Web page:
Cold Spring Harbor, NY
– Rock bands with names like Big Band Theory, One Million Counts Per Minute and Dragoneyeseven– composed of molecular biologists and other Laboratory employees -- performed throughout the evening of April 21 on the waterside campus of Cold Spring Harbor Laboratory (CSHL). The event also featured work by artists from across Long Island, the New York area, and elsewhere in the nation. The event, produced by the Laboratory's community-based CSHL Association, raised $125,000 to support the work of young scientists whose research focuses on cancer and brain disorders including autism, Alzheimer's diease, schizophrenia, Parkinson's disease and depression.
"Labapalooza is a really fun and unique fundraising event in which the Cold Spring Harbor Laboratory Association brings new people to the Laboratory to enjoy an evening featuring tasting dinners in local restaurants and an art show curated by CSHL Association Director David Peikon. It also enables participants to experience the creative range of our scientists performing as the evening's musical entertainment," said CSHL Association President Sandy Tytel. "It's a true blending of communities and there is something for everyone. It was a wonderful evening."
The event's musicians who double as CSHL scientists by day included guitarist Tim Kees, Ph.D., who focuses his research on understanding ways to use the body's own immune system as a weapon against cancer. Another rocker was Ph.D. candidate Kristen Delevich, who studies how a genetic risk factor for schizophrenia changes the way that neurons communicate in the mouse brain.
Notable painters, sculptors and photographers from Long Island and across the country were featured during the event, and donated proceeds from the sale of their works to CSHL: Robert Armetta, Charles Camarda, Franco Castelluccio, Dennis Cheaney, Leeanna Chipana, Steve Forster, Shoshana Golin, Dr. Ron Israeli, Tom Mason, Cinthya Zepeda Mendoza, Edward Minoff, David Peikon, Catherine Prescott, Carlo Russo, Lori Shorin, and Jackie Watson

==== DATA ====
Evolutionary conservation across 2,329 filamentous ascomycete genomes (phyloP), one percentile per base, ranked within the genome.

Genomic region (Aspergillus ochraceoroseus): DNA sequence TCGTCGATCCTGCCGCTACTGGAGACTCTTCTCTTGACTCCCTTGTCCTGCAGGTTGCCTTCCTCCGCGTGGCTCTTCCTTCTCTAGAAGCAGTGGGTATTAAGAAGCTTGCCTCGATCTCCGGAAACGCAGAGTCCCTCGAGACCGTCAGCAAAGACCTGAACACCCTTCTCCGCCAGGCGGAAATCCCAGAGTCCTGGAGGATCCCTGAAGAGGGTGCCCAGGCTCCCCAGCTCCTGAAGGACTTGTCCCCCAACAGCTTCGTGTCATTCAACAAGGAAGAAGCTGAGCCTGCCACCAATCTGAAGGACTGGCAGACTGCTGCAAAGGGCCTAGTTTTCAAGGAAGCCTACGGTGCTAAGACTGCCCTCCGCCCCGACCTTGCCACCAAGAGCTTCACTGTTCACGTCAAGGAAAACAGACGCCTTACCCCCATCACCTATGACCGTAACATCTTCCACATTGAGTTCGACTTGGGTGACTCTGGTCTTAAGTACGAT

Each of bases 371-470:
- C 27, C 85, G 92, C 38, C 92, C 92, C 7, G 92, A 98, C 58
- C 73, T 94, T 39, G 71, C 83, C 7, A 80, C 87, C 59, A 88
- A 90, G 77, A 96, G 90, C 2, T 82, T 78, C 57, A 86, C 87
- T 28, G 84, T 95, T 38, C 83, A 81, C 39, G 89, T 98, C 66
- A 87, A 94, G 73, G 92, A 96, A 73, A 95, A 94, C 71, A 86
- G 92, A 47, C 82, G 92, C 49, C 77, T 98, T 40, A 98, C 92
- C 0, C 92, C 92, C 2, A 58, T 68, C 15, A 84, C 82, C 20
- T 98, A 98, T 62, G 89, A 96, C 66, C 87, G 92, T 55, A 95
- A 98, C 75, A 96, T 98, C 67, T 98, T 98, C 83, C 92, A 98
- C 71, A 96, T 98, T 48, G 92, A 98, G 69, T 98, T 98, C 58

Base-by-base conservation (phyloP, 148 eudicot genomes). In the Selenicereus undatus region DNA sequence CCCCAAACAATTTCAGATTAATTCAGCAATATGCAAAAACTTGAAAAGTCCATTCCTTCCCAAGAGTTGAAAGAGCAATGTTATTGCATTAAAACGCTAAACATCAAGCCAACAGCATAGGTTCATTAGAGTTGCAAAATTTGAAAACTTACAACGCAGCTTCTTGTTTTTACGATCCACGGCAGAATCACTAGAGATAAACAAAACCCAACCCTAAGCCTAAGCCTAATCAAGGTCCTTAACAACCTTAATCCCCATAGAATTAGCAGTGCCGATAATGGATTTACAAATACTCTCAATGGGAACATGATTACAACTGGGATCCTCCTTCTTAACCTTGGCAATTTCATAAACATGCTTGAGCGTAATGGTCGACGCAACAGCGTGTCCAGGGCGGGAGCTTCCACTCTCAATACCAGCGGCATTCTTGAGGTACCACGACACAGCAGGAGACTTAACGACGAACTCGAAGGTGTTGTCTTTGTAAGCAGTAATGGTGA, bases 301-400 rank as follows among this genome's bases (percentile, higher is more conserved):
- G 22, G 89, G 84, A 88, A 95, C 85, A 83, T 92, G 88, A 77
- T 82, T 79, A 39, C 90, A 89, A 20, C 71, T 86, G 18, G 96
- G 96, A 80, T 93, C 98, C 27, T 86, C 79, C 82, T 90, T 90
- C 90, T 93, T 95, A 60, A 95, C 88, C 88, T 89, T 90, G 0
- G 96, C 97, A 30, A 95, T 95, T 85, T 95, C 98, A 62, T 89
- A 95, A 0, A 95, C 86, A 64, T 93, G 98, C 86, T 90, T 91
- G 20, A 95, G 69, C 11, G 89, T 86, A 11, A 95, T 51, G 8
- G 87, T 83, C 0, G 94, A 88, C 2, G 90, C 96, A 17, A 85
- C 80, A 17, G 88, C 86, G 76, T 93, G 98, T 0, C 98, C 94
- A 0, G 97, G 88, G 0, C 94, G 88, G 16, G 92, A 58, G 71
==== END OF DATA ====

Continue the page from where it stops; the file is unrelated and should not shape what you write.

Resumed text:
Labapalooza guests were also treated to fabulous fare from the area's finest food establishments including Anthony Scotto Restaurants' Rare650, Blackstone and Insignia, Bar Frites, Butera's, Cardinali Bakery, CoolFish and Jewel by Tom Schaudel, Fiorello Dolce, La Bonne Boulangerie, Mara's Homemade, Messina Market, Mirabelle Tavern, and Rothmann's Steakhouse.
The event was produced by Cold Spring Harbor Laboratory Association (CSHLA) directors, including event chairperson Deb Parmet Sondock, art show director David Peikon and organizer Pat Woods.
About Cold Spring Harbor Laboratory
|Dario Bressan, a student in CSHL’s Watson School of Biological Sciences, performs with his band fully comprised of CSHL students and scientists.
||Jim Simons, artist Franco Castelluccio, and CSHL Association Director David Peikon.
|Long Island chef Tom Schaudel served tasting dinners on behalf of his restaurants CoolFish and Jewel
||CSHL Association Director Lauryl Palatnick, Mary and Paul Auersperg, and Rob Palatnick
Founded in 1890, Cold Spring Harbor Laboratory (CSHL) has shaped contemporary biomedical research and education with programs in cancer, neuroscience, plant biology and quantitative biology. CSHL is ranked number one in the world by Thomson Reuters for impact of its research in molecular biology and genetics. The Laboratory has been home to eight Nobel Prize winners. Today, CSHL's multidisciplinary scientific community is more than 360 scientists strong and its Meetings & Courses program hosts more than 12,500 scientists from around the world each year to its Long Island campus and its China center. Tens of thousands more benefit from the research, reviews, and ideas published in journals and books distributed internationally by CSHL Press. The Laboratory's education arm also includes a graduate school and programs for undergraduates as well as middle and high school students and teachers. CSHL is a private, not-for-profit institution on the north shore of Long Island. For more information, visit www.cshl.edu